Iranian President Mahmoud Ahmadinejad became the latest target of wing-tips when a protester hurled his Hush Puppies at him during an official event Tuesday in Egypt.
While Americans view George W. Bush’s 2008 shoe-throwing incident with bewildered amusement, lofting loafers is a serious insult in many parts of the world.
What's worse for the Iranian leader is, this was the second time he's had the boots put to him. In 2011, he was hit by an Iranian man.
“One of the participants of the ceremony managed to reach the seats in the front row and threw his shoes at the president while criticizing unemployment in the country,” Iranian media said, according to reports then in the Guardian.
The sole suspect was said to be a man in his mid-40s who recently lost his job at a textile factory, and who hadn’t been paid for a year.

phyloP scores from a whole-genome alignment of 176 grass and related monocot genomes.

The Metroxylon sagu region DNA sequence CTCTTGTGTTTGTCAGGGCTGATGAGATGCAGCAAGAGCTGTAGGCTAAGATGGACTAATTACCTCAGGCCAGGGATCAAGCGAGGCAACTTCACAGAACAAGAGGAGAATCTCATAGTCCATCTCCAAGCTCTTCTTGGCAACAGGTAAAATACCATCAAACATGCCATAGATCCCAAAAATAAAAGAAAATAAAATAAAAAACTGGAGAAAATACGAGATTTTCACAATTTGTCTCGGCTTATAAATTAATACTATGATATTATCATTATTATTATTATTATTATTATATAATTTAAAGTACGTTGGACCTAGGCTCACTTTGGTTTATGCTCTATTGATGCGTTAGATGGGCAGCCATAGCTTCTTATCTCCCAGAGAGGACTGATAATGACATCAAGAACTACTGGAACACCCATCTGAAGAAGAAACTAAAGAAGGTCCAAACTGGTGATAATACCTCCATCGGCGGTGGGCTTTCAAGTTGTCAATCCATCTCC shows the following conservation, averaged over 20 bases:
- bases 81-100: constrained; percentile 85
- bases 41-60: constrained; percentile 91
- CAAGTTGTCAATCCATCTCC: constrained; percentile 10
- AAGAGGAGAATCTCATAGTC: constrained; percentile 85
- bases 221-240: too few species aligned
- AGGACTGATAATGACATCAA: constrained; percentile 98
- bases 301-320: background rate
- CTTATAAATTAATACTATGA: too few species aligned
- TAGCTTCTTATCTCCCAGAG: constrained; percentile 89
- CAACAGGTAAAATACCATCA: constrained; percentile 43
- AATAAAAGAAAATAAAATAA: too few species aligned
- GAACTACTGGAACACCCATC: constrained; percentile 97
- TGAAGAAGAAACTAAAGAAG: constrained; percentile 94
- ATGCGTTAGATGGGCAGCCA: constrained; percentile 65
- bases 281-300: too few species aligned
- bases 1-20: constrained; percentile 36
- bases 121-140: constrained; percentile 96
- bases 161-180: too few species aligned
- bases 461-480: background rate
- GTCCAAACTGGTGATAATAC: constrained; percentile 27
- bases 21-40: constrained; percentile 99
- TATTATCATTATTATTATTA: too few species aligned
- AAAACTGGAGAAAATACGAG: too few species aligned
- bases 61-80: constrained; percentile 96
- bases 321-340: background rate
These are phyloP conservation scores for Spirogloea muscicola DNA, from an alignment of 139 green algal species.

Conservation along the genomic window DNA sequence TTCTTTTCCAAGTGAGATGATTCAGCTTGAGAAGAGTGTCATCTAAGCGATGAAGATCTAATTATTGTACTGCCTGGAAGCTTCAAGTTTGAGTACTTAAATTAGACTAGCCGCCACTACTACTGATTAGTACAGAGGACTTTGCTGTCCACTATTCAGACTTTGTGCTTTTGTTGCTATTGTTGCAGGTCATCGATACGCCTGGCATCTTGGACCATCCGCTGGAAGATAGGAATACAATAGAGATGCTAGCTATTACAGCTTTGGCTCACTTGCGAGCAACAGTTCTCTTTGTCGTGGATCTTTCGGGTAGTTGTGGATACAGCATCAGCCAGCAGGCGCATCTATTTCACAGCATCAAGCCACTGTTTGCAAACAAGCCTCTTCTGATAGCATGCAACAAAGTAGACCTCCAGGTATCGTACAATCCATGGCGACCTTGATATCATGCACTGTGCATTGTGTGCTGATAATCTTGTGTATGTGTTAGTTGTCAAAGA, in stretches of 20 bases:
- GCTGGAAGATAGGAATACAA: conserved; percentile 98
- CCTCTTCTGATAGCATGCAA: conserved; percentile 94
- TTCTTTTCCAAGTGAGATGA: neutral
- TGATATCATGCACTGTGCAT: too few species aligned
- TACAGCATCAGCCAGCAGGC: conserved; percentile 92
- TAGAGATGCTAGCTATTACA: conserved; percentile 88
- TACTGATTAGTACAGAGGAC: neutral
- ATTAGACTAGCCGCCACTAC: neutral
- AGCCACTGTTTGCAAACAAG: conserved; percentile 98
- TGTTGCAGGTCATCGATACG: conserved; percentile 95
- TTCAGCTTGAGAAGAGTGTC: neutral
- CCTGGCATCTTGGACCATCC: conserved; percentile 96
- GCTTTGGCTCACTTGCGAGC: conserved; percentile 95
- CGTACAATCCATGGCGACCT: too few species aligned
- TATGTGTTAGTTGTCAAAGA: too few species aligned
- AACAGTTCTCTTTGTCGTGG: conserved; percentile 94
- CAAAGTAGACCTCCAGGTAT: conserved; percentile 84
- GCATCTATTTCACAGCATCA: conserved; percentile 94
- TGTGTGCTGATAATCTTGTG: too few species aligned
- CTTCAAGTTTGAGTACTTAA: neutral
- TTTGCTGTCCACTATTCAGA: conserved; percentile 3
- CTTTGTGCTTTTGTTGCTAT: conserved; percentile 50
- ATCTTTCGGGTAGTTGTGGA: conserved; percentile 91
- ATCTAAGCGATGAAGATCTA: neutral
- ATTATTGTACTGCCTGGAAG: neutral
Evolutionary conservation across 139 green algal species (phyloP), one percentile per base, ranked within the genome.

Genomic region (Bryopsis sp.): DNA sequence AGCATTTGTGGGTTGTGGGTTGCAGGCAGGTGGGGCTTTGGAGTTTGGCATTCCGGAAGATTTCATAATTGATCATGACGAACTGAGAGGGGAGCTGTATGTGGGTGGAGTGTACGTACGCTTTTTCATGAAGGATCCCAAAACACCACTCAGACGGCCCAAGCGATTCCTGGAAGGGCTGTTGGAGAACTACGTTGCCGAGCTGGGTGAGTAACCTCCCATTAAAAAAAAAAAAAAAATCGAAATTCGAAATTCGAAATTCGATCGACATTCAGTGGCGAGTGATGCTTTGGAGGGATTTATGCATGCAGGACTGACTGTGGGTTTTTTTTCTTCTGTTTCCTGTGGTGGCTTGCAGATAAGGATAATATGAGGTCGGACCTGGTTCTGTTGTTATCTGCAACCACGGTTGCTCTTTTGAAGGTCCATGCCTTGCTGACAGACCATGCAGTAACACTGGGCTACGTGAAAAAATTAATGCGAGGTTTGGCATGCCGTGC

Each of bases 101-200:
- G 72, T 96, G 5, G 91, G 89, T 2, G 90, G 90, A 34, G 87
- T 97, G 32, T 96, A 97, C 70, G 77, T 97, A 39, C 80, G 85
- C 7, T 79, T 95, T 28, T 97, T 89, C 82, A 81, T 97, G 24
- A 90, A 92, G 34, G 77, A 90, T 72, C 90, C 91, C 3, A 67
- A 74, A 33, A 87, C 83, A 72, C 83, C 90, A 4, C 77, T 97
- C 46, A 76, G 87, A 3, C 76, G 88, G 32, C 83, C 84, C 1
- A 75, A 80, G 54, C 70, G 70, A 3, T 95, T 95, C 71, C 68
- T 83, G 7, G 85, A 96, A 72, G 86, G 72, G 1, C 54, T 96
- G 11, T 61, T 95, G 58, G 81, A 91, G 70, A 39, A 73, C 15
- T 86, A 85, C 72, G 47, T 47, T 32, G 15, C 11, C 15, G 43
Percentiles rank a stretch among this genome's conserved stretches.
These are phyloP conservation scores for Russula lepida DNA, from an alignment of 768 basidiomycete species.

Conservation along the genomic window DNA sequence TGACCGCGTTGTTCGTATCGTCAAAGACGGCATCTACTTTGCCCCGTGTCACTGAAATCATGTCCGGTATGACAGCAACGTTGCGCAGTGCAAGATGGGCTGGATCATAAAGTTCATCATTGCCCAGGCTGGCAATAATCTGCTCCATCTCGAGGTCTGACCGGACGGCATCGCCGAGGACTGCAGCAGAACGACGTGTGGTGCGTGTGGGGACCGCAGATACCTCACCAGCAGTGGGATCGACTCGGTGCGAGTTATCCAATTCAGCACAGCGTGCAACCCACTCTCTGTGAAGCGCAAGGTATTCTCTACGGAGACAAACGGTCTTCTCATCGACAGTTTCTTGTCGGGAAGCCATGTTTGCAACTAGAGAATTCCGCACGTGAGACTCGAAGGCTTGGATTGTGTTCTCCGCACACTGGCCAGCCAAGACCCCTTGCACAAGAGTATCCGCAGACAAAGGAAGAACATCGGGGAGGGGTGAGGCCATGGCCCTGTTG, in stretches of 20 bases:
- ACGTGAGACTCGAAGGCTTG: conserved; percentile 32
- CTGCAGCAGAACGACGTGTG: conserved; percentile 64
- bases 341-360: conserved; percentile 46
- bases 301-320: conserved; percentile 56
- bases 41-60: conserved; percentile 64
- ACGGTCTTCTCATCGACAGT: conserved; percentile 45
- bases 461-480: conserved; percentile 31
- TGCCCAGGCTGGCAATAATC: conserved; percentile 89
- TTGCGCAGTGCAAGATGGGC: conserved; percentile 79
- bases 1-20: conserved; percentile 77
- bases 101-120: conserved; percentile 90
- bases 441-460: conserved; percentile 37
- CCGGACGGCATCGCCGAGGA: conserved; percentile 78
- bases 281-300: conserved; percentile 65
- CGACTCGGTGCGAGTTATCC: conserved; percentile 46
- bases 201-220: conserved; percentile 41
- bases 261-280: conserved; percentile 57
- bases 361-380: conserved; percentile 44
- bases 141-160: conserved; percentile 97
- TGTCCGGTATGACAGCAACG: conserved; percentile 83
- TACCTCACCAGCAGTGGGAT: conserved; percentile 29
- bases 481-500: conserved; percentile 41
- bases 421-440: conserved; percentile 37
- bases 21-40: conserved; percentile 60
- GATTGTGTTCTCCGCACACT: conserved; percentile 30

Today’s thong-throwing incident was among a throng of people watching as Ahmadinejad and Egyptian President Mohamed Morsi embraced.
Police arrested four men, said to be Syrians, NBC News reported.
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Because shoes remain on the ground at the lowest part of the body, they’re considered dirty in the Arab world and in many Asian countries. Muslims remove their shoes before entering mosques, while Buddhists do the same before entering temples. It's also customary to avoid pointing one's feet at another, which indicates disrespect.
Showing someone the bottom of your shoes or throwing your shoes and hitting someone is even more insulting.
Other well-known targets of shoe-throwing include Norwegian mass murderer Anders Behring Breivik and, of course, President Bush.
Iraqi journalist Muntadar al-Zaidi memorably tossed his shoes at Bush during a news conference, shouting, “This is a goodbye kiss from the Iraqi people, dog.”
In May 2011, Hayder Mustafa Qasim threw his shoes at Breivik as he answered charges of killing dozens during a political rally.
Qasim’s brother had died during Breivik’s onslaught, Reuters reported.
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